Pleasant Moments is very unpleasant
With films, one always is participating in some tradition or another. There are many tricks and models and formulas that the majority of films make use of in one way or another.
And these things are not arbitrarily chosen – they are techniques that make a story or feeling intelligible to the audience. For example, there is the Hollywood Curve – where progression of events reaches a crisis point half an hour or so before the end of the film, only to be resolved in a pleasing manner, and where the characters necessarily learn something or move on.
But, people are starting to get tired of the Hollywood Curve. Things become predictable, unrealistic, unsatisfying, contrived. Such a structure now strikes us as deeply unoriginal, and hence cannot have any real effect on us.
Similarly, most other cinematic techniques and formulas are susceptible to growing tired and unreal in such a way. And a truly talented filmmaker must be able to manipulate them – not necessarily cast them aside altogether, but use them sensitively, so that the message is still put across, but in a new and relevant way.
The use of such things determines the extent to which a film can have a bearing on reality. Which, for it to mean anything, is necessary. But, on the other hand, a film, or in fact any piece of art, is not a reproduction of the messy, sprawling world.
This messy, sprawling world is exactly what Věra Chytilová is concerned with in her most recent film, Hezké chvilky bez záruky. She wants to show how messy the world (or current Czech society..) is, and how stupid and fussing and selfish the inhabitants of this world are. Now, the problem is, just as in other films where art and life are not well balanced (viz, Lola), we can see what she is trying to do, but the film leaves us cold (or, in my instance, absolutely aggravated.)
The film tells the story of psychologist Hana and her crazy patients, as they all rush around stumbling through life, failing to deal with their families, lovers, or the other members of their society.
Chytilová co-wrote the film with psychologist Kateřina Irmanovová, and centers the events of the film around Hana's appointments with her patients. This might lead you to expect some sort of psychological approach to the drawing of the characters. Sadly, this is not so. Rather than giving her characters any real life or treating them sensitively, Chytilová reduces them to stereotypes, and draws on well known formulas.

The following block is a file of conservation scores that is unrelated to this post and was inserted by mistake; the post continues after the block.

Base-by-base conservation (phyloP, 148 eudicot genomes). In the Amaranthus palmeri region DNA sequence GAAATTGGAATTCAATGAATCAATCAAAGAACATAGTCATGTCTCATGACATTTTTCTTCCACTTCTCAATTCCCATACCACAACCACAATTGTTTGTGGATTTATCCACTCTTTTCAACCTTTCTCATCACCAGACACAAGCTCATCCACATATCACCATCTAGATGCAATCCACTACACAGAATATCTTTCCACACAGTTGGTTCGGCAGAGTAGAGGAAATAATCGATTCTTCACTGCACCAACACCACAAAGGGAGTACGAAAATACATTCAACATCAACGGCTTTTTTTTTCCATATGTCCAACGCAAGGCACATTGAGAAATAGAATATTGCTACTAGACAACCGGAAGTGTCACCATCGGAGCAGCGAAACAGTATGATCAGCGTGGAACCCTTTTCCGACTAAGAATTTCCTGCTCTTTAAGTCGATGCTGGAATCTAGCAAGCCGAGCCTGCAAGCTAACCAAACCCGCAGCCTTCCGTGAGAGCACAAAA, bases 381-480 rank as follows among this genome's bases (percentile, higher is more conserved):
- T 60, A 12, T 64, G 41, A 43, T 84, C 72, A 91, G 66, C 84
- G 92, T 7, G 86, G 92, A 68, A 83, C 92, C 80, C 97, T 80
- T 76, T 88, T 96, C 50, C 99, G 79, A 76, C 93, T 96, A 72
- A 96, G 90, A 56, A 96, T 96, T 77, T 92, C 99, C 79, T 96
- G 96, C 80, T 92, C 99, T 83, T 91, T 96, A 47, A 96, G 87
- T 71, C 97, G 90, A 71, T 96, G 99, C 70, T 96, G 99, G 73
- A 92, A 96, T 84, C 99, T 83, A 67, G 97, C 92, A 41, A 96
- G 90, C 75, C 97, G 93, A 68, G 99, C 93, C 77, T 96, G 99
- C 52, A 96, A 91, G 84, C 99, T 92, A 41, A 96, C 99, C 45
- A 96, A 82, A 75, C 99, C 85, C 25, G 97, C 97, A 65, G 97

Of the people we see in the film, almost all can be linked back to familiar one-dimensional models. Boleslav Polívka is exasperating as 'himself' – that is, he plays a typical, self-obsessed, selfish, bored, rich movie star. It is surprising to see an actor who has produced such sensitive performances in the past portray himself in such a flat and derivative way. Next, we have Eva, a gallery owner, single mother, who dresses twenty years too young and throws herself at men, with no consideration for her son. This is an easily recognisable prototype. She's the promiscuous, selfish mother. Hana is the virtuous working wife and mother, who never complains. And she is, of course, married to the typical boorish, lazy husband. “Where's my dinner, woman!” Oh, how many times we have heard that before.
Every character in the film is an absolutely tired formula. What can be the relevance to modern day society? Not only is it boring to watch clichéd cardboard cutouts, but since they are age-old, they cannot tell us anything about modern times that we do not already know.
The film is absolutely unsympathetic, as it is totally unrealistic. The characters are either entirely selfish and stupid (Eva, or the husband..), or entirely virtuous (Hana). Surely someone of Chytilová's age should have realised by now that the world is not so black and white, and that human nature is made up of gradations of not only black, white, and grey, but millions of other shades and peculiarities.
There is no real psychological insight in the film. Psychology is about examining people's actions, based on their minds and hearts. But here, we have absolutely no idea what is going on inside these people's minds or hearts. Instead of actually entering into the personalities of the characters, Chytilová dances around them with her shaky camera, which inspires nothing in the audience except nausea.
The director is well known for this particular technique, and she has relied on it over the years. But what is this technique supposed to mean? Is it supposed to underline the chaotic nature of the world? Probably, but surely when talking about the baseness of people, and their emotional stuntedness, it would be better to actually give their personalities some depth, and examine that instead of covering up the lack of any real wisdom with shaky camera work.
This shakiness is obviously meant to inject movement to the film. But if there were any true understanding, this would not be necessary.
Yes, Chytilová is an 'activist'. But does this hysterical jumping around really prove anything? What is the point in making the audience feel so unpleasant? Shouting only works if one has something real to say. And when there truly is a real message, shouting is not even necessary. True wisdom and insight can be whispered, and will still get through.
Hezké chvilky bez záruky. has nothing to it but techniques and stereotypes and formulas. Real life does not seem to come into it anywhere. We have the tired multi-linear structure, a number of flat unsympathetic characters, and a shaky camera. It is impossible to learn anything from such a film.